There’s a lot more going on here than just one man’s weird sex night. After Glen leaves, Arthur and Cyndi keep showing up in his life, and he’s not sure what’s true and what’s not. We get some of Cyndi and Arthur’s back story, and it’s kind of messed up, but then we find out there’s even more to the story and it’s even more messed up. And there’s a scientist doing science-y things that seem wildly unethical, but what’s his connection to the story? And what about Cyndi’s high school friend, who shows up as just a friend early on but turns out to be much more important than that? Stechschulte takes this bizarre plot to make interesting points about intimacy, paranoia, sex, and memory (and even politics, sexual and otherwise, because why not?). What does Glen remember, and how accurate is it? What does Cyndi remember, and how accurate is that? Are they living their own lives, or are they being controlled? How much control do we have over our own lives, and how much have we been conditioned? It’s a fascinating book, because it veers so much from one genre to another, but Stechschulte is always able to return to those themes, making the reader twitch a bit because so much of what the characters go through hits so close to home, despite the slightly sci-fi bent to the work. As we get further down the rabbit hole, Stechschulte asks us how much we can even trust our own senses, which makes sense in a book like this, but takes the book to an even more paranoid level. I don’t love the way it ends, as it feels like Stechschulte just wanted to put a small “stinger” at the end to give it a Twilight-Zone ending, but it’s not terrible, just a bit … obvious, maybe? But that’s okay – for 377 of the book’s 380 pages, it’s excellent. That’s not a bad percentage!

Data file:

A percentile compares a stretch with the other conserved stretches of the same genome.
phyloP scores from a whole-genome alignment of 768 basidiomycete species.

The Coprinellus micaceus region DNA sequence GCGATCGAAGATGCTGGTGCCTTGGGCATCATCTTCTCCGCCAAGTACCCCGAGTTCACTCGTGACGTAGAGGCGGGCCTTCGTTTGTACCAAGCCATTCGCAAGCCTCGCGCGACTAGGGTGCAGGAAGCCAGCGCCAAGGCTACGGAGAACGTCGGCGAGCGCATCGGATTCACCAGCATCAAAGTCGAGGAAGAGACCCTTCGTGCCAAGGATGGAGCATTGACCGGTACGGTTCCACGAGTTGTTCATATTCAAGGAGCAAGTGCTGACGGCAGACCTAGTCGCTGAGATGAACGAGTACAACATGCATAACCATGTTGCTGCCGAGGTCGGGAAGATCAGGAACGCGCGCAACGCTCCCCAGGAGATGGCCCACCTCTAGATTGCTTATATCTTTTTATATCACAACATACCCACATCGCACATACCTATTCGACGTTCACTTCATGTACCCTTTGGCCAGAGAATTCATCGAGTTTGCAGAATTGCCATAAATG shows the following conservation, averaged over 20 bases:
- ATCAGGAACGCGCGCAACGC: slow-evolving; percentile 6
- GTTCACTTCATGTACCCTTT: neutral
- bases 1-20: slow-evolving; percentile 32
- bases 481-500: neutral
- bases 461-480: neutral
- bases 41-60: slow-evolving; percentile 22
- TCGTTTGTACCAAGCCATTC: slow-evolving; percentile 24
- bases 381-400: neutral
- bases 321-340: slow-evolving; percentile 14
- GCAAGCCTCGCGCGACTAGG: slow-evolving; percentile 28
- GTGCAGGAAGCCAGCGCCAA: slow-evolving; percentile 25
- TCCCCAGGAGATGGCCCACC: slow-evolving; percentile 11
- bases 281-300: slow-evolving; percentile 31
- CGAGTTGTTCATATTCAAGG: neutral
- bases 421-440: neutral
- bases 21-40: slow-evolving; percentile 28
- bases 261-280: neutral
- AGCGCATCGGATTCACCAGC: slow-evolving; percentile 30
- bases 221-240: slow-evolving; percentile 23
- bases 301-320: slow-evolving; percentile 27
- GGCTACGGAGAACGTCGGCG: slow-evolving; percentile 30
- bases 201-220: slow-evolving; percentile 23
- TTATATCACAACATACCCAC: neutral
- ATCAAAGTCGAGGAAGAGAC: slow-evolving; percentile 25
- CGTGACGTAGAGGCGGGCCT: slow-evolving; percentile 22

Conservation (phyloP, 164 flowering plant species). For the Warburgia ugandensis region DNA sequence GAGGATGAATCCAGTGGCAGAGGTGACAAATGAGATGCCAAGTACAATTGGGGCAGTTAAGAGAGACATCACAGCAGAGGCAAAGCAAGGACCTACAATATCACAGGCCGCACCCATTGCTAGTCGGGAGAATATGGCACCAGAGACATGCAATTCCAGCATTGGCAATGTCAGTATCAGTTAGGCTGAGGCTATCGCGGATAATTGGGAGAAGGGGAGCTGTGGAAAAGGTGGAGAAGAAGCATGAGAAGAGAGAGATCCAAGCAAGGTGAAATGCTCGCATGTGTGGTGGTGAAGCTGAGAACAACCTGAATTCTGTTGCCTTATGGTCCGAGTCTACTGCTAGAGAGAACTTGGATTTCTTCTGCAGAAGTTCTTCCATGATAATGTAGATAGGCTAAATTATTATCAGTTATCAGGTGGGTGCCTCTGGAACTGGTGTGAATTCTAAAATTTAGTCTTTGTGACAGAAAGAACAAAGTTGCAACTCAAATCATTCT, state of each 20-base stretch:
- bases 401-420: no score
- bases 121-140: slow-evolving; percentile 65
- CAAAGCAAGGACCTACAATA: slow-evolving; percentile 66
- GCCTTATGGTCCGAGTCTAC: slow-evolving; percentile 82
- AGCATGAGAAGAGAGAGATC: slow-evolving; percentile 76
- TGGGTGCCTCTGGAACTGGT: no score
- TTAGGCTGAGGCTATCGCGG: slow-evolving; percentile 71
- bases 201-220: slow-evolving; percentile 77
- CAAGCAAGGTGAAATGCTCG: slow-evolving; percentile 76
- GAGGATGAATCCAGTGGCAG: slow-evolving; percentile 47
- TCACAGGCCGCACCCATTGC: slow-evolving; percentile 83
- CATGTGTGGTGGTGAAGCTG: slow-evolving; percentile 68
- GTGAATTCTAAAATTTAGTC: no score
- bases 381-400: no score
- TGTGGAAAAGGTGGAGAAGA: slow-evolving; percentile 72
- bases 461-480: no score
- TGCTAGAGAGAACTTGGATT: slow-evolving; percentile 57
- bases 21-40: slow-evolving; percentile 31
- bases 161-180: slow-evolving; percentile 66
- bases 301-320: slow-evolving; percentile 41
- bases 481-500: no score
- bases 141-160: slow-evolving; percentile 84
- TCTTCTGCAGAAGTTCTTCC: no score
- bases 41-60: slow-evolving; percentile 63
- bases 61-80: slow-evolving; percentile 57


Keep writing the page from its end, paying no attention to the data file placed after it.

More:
Stechschulte’s art is a bit scratchy and raw, which adds to the twitchiness of the narrative. He draws people well – nobody is drop-dead gorgeous, everyone looks like they’re slightly going to seed, and we get a good sense of the foibles to which our bodies are subject. The sex scene he gives us is stupendous, as it’s very much a realistic one, where the participants fumble awkwardly at clothing, aren’t always on the same page as to what they should be doing, move into different positions clumsily, and speak in embarrassed half-sentences. It’s really beautifully done. Stechschulte uses a brush to marvelous effect, adding shadows to faces to hide intentions or signify something darker going on, while it adds a bit of softness to the harsher line work. He does very nice work with colors throughout the book, using some to signify the past or a memory, then using the same colors in the present to show where the past is bumping up against the events of the present. He superimposes some drawings on top of others to show how the people are perceiving things differently, and he scratches out some faces of people in memories to show how volatile memory can actually be. In a few places, he erases the dialogue and writes new dialogue on top, leaving the erased traces, which is a clever technique to show how memory can play tricks on us. The mercurial nature of memory can be difficult to convey in texts, because we can actually consult the text to see “what actually happened.” Stechschulte does a nice job subverting that, which is necessary in a book of this nature.
Ultrasound is disturbing on a lot of levels, but its discomforting tone is a feature, not a bug, as Stechschulte wants us to think about what makes us human and how easily those experiences can be subverted and perverted into something sinister. This is a tense read, a page-turner even, but that doesn’t mean that Stechschulte doesn’t have a lot on his mind, and the book is thoughtful and even profound. It’s very good, in other words. You know you can trust me!
Rating: ★ ★ ★ ★ ★ ★ ★ ★ ½ ☆